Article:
Woodside Energy is looking to expand the use of IoT and big data project from its pilot site at the Pluto liquefied natural gas (LNG) plant to all onshore and offshore facilities.

Senior vice president of strategy, science and technology Shaun Gregory told the AWS Summit in Sydney that the company wanted to make better use of sensor data that its equipment generates.

The company ran an initial trial on a piece of treatment plant at its Pluto LNG Park facility near Burrup in Western Australia.

The plant already had about 10,000 sensors measuring variables like temperature and pressure, but Woodside wanted to see if the data they individually generated could be aggregated and used to predict potential problems while liquefying the gas.

The problem it wanted to detect was “foaming” – which sometimes occurs as a by-product of gas purification.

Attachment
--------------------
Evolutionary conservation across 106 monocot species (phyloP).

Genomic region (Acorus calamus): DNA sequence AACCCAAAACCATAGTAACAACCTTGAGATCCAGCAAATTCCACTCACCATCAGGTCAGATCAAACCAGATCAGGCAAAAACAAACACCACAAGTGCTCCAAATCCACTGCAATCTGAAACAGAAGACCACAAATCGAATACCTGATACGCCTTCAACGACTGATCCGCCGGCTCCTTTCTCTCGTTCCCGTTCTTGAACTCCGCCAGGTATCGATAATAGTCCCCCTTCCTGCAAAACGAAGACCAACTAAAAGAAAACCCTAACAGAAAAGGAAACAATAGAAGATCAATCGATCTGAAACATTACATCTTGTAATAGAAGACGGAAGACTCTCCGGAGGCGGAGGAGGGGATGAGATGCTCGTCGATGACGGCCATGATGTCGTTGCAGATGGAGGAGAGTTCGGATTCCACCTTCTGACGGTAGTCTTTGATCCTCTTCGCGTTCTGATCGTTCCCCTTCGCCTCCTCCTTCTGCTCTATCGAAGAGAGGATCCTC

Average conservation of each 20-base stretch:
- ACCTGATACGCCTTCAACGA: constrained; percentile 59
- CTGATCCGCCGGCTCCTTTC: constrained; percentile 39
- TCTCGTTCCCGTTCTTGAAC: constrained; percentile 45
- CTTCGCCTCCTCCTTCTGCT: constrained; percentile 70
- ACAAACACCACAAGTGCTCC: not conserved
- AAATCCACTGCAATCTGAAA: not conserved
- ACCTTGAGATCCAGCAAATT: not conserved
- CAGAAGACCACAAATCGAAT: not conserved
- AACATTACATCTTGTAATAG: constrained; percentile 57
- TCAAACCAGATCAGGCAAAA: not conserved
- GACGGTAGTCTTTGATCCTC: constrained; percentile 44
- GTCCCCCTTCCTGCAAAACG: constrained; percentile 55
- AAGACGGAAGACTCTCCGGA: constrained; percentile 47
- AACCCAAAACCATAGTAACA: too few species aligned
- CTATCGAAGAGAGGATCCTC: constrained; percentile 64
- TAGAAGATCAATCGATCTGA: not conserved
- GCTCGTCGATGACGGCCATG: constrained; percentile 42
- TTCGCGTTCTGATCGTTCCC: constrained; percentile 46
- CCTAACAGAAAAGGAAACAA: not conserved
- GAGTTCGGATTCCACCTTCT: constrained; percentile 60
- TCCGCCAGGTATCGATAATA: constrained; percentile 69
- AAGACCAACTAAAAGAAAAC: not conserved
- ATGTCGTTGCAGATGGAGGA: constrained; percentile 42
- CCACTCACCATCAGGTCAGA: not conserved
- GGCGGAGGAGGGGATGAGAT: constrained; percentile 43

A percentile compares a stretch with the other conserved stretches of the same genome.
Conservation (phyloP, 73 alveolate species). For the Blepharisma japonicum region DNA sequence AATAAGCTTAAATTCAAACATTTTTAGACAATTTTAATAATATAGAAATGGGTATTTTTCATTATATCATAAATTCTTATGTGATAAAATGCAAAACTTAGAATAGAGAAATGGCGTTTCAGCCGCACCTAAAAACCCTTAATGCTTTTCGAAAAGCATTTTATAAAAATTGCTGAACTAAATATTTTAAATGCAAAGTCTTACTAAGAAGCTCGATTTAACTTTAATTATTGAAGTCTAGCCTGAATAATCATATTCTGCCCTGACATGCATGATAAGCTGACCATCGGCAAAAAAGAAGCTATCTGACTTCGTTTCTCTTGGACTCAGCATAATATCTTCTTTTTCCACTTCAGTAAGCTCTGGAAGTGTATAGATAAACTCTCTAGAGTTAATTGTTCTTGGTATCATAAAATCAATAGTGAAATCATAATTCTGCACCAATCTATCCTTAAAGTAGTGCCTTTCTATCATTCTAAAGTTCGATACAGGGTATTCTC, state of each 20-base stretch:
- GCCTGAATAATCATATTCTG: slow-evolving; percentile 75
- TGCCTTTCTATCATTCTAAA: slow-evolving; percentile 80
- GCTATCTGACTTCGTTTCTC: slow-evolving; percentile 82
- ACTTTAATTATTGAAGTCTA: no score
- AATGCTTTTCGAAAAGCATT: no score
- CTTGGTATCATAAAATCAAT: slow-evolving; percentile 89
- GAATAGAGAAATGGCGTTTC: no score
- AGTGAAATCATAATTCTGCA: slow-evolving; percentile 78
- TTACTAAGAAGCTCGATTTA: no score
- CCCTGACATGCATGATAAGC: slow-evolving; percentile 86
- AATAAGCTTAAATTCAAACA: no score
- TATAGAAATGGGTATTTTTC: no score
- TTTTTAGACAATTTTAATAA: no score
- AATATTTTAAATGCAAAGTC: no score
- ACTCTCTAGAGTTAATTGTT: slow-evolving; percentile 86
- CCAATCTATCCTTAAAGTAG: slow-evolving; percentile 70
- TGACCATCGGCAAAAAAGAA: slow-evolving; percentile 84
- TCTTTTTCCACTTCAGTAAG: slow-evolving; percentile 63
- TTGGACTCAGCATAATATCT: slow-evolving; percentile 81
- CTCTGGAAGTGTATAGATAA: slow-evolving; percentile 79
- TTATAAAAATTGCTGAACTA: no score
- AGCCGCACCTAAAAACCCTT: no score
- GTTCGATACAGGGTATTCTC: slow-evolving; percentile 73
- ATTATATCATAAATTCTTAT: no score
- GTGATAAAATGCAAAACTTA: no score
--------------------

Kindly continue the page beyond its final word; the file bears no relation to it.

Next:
“It’s bad news in a gas plant because we can’t see it happen – it’s enclosed in towers,” Gregory said.

“But it can shut the plant down for weeks or months [if it occurs].”

Woodside threw a mix of technology, data science and operational expertise at the problem, coming up with “a two hour, 72 hour and up to a one week forecast of when foaming might occur”.

The prototype took just six weeks to create.

“That had a dramatic impact on the culture of our organisation because we were used to technology evolving in many, many years,” Gregory said. “Now it is evolving in weeks.”

Following the successful prototype, Woodside expanded the concept to cover the entire Pluto LNG Park facility, accounting for around 200,000 sensors, as previously reported by IoT Hub.

Data from those sensors is ingested into AWS cloud infrastructure before being sent to “over 6000 analytics models”, which run over three million calculations a day.

“But this is only one plant,” Gregory said.

“We have six of them, so as we look forward [we’re] expanding not just into other onshore plants but all our offshore facilities and vessels.

“We’ve got a lot of infrastructure that has a lot of sensors on it that aren’t connected yet. We’re looking to connect those to analyse the next generation of problems, and AWS allows us to scale that.”

Gregory said the company hoped to “push the boundaries of IoT” and “make a difference”, not just to its own operations but potentially to the wider LNG sector.